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RE: [casi] Churchill, gas and the Kurds

Dear List,

I tried to be careful when I answered Chris' message, but
perhaps I wasn't careful enough. So I thought about it
some more. Just by ending up with _Churchill did it, or
or did it not_, may not be enough. There must be something
positive for peace in this discussion.

Reducing or eliminating cultural prejudice is a good way
to secure peace. Without such prejudice, people will be
immune to the fever pitch of war propaganda. And public
support for wars will weaken. To get there, we'll have to
challenge the so-called superiority of "western values"
(ie, the US and THEM or GOOD and BAD syndrome).
Not easy - that goes deep. (Churchill believed in it too.)

Anyway, these were my thoughts when I quoted Churchill
so extensively in my answer to Chris. Sorry if I seemed
to cast aspersions on the "greatest individual". Churchill
is just one example of the western value system, but a very
very colourful one. So he gets remembered for his deeds.
And these deeds are based on 'our' western values.

---Cultural prejudice
In these Churchill quotes cultural prejudice is undeniable.
This prejudice he shared with most of the western world. It
still exists but tends to be latent. It also comes in subtle
forms: 'we' have a religion, 'they' have a superstition; 'we'
have denominations, 'they' have sects; 'we' have affiliations,
'they' have tribes. And 'we' are rational, 'they' are irrational.

So Saddam Hussein gets billed as an 'irrational tyrant'
by 'rational' George W. Bush. Messrs. Mearsheimer and Walt,
two eminently 'rational' political scientists, describe
Hussein as 'cruel and calculating'. This subjective label
could be applied with equal justification to Churchill, Bush,
Blair, and a slew of other western politicians. (Just think
of the 12-long sanction regime: 'cruel and calculating'!)
It's only a matter of degrees.

---Political expediency
It is probably fair to say that cultural prejudice didn't
enter into Churchill's calculations when he decided to
'pacify' rebellious civilians with explosives and
incendiaries in Iraq. But without such prejudice, he
wouldn't have been occupying Iraq in the first place.

One reason people today quote Churchill's intended use
of gas is Halabja - where Hussein used gas against "his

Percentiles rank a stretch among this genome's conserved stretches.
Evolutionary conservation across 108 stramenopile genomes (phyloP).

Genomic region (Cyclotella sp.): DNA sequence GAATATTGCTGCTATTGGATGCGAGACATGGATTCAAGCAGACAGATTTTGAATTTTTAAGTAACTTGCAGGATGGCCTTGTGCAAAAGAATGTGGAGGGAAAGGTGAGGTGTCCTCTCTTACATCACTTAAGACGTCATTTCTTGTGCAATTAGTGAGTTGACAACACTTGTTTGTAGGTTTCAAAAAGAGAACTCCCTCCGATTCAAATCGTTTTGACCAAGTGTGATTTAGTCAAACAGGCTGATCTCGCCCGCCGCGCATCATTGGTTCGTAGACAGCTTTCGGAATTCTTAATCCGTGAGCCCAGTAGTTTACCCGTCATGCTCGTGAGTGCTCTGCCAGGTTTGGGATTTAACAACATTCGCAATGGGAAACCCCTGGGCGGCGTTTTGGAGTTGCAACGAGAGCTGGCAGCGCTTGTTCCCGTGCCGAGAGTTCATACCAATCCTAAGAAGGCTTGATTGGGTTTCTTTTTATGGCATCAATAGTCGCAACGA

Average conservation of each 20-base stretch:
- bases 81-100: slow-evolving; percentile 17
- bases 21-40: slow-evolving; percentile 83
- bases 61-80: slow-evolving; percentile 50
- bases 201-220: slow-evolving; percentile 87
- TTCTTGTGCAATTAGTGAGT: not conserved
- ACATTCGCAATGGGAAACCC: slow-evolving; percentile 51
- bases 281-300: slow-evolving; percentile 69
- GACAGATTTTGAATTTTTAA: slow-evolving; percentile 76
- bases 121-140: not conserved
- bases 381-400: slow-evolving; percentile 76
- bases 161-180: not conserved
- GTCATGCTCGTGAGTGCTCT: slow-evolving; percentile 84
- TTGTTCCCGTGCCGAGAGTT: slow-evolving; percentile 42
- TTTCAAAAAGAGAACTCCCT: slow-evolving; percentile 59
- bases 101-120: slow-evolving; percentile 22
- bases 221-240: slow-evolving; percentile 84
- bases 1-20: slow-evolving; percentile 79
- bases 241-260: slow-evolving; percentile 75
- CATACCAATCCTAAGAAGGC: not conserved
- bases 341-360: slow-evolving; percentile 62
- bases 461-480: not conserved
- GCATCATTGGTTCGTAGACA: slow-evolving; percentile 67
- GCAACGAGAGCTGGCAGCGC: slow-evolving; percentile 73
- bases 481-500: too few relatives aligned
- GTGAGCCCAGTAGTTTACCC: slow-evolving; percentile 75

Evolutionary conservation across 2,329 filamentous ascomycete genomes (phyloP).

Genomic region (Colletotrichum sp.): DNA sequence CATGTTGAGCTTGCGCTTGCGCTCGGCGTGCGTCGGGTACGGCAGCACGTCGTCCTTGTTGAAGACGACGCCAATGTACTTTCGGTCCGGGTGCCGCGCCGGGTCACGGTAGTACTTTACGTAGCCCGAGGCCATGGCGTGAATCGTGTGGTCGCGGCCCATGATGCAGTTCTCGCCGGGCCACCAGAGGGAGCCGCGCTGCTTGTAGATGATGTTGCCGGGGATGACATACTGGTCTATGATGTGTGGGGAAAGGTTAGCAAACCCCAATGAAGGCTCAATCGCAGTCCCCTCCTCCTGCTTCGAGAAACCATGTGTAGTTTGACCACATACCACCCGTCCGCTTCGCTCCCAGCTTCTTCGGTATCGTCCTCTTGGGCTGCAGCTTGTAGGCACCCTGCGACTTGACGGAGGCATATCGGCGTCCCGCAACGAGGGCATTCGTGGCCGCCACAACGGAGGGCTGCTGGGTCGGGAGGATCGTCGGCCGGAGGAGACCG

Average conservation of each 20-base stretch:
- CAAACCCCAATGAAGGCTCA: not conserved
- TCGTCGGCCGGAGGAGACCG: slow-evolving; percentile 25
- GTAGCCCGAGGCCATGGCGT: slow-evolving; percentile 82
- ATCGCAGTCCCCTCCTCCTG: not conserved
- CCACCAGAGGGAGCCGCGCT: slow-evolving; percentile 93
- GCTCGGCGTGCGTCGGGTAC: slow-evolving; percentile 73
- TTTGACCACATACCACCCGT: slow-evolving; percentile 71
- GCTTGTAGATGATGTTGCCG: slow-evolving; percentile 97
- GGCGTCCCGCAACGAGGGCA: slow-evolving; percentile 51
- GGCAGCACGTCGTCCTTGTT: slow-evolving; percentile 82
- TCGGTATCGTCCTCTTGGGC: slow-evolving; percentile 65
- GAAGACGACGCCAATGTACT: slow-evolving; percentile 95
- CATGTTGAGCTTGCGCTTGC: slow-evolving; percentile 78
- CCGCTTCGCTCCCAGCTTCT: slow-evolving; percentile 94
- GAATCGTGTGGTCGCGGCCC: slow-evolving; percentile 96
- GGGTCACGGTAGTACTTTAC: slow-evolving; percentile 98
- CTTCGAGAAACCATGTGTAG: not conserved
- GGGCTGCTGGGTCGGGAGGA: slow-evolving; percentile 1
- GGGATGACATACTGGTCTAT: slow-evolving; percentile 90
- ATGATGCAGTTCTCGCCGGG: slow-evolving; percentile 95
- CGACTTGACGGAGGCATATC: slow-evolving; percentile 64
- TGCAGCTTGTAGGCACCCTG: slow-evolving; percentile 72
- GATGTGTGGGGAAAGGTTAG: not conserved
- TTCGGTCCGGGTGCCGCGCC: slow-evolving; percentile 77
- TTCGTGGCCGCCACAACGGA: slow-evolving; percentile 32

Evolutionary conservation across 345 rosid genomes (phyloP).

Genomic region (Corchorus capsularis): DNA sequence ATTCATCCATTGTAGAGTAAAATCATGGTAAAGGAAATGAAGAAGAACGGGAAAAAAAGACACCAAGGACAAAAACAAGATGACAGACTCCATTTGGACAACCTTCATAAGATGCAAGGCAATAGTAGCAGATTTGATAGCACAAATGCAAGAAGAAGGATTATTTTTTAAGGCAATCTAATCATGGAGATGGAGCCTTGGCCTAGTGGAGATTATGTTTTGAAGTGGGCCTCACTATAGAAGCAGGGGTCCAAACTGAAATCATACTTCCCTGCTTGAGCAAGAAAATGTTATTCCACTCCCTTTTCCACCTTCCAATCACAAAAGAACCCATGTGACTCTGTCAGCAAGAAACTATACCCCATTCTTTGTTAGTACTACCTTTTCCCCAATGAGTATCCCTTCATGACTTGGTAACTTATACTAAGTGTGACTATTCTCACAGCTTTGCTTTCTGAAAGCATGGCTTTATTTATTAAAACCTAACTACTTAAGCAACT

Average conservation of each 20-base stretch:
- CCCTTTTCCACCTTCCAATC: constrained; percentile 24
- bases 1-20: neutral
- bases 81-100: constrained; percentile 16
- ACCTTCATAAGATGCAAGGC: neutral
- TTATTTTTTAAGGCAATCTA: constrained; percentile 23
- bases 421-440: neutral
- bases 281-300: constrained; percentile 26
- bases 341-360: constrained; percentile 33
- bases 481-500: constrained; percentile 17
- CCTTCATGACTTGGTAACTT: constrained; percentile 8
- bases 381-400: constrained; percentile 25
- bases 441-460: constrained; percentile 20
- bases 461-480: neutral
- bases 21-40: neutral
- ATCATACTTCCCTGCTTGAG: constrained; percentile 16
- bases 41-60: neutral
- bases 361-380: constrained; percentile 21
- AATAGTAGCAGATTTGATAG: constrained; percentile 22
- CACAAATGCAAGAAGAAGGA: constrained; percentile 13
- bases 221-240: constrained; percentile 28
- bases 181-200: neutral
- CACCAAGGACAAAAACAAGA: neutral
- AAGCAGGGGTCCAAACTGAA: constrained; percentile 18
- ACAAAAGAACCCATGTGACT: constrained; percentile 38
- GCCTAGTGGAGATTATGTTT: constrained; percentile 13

own people", as Bush and Co. keep reiterating. Hussein did
use gas against the Kurds in 1988. Like Churchill, he also
wanted to quell rebellions, admittedly with disastrous
results. The Kurds, though Hussein's "own people", seek
autonomy by force - and are well armed, courtesy of the USA.

Hussein's poison gas and equipment were supplied by Germany.
Four of the death merchants got sued and paid a small
fine - not for complicity in mass murder, but for some export
irregularities. The German government itself denied all
responsibility - this was solely the problem of the Iraqi
government, they said. One of the suppliers, Kolb-Pilot Plant,
came up with this gem: "For people in Germany, poison gas
is a terrible thing, customers abroad are not that squeamish."

So looking at political expediency from different angles,
I see nothing to choose between western governments, past
and present (including Churchill), and Saddam Hussein. For
the sake of expediency, both western and eastern values are
discarded, it seems.

Perhaps we need some heresy to challenge western values - and
western hypocrisy/double standards.

> A word of warning. This site that you quote from:
> Is notorious: it's run by Holocaust deniers. If they said
> that the sky was blue I'd go outside to check.

Thanks. I got there by searching for <+Churchill +gas>.
Result: a memo by Prime Minister Winston Churchill.
So I was quoting the words of Churchill.

Besides, this is a (verifiable) primary document,
belonging to the "official papers of Winston Churchill
[stamp, pen] Serial No. D. 217/4". That's why I gave the
reference - for you, Chris.

And what about Churchill?

Whatever else he may have done, or not have done, he always
used his language to perfection. "I never use a Latin word
when an Anglo-Saxon one will do", was one of his dictums.
He also had a definite opinion about composition:

"Just as the sentence contains one idea in all its fullness,
so the paragraph should embrace a distinct episode; and as
sentences should follow one another in harmonious sequence,
so paragraphs must fit onto one another like the automatic
couplings of railway carriages."
[Winston Churchill, _My Early Life_]

There are many sides to a human being: good, bad, and various
shades in between. The same goes for nations, cultures, and
civilizations...I think.

Elga Sutter

-----------Original Message-----------
From: "Chris.Williams" <>
To: "' '" <>
Subject: RE: [casi] Churchill, gas and the Kurds
Date: Tue, 7 Jan 2003 14:18:56 -0000

I don't need convincing that Churchill was prepared to use gas (he was
all very keen on area bombing). I need convicing that the RAF actually did
it. I'm a historian, so as far as I'm concerned, hard information is
sources: documents referring to it, or reliable and authenticated

A word of warning. This site that you quote from:

Is notorious: it's run by Holocaust deniers. If they said that the sky was
blue I'd go outside to check.

Chris Williams

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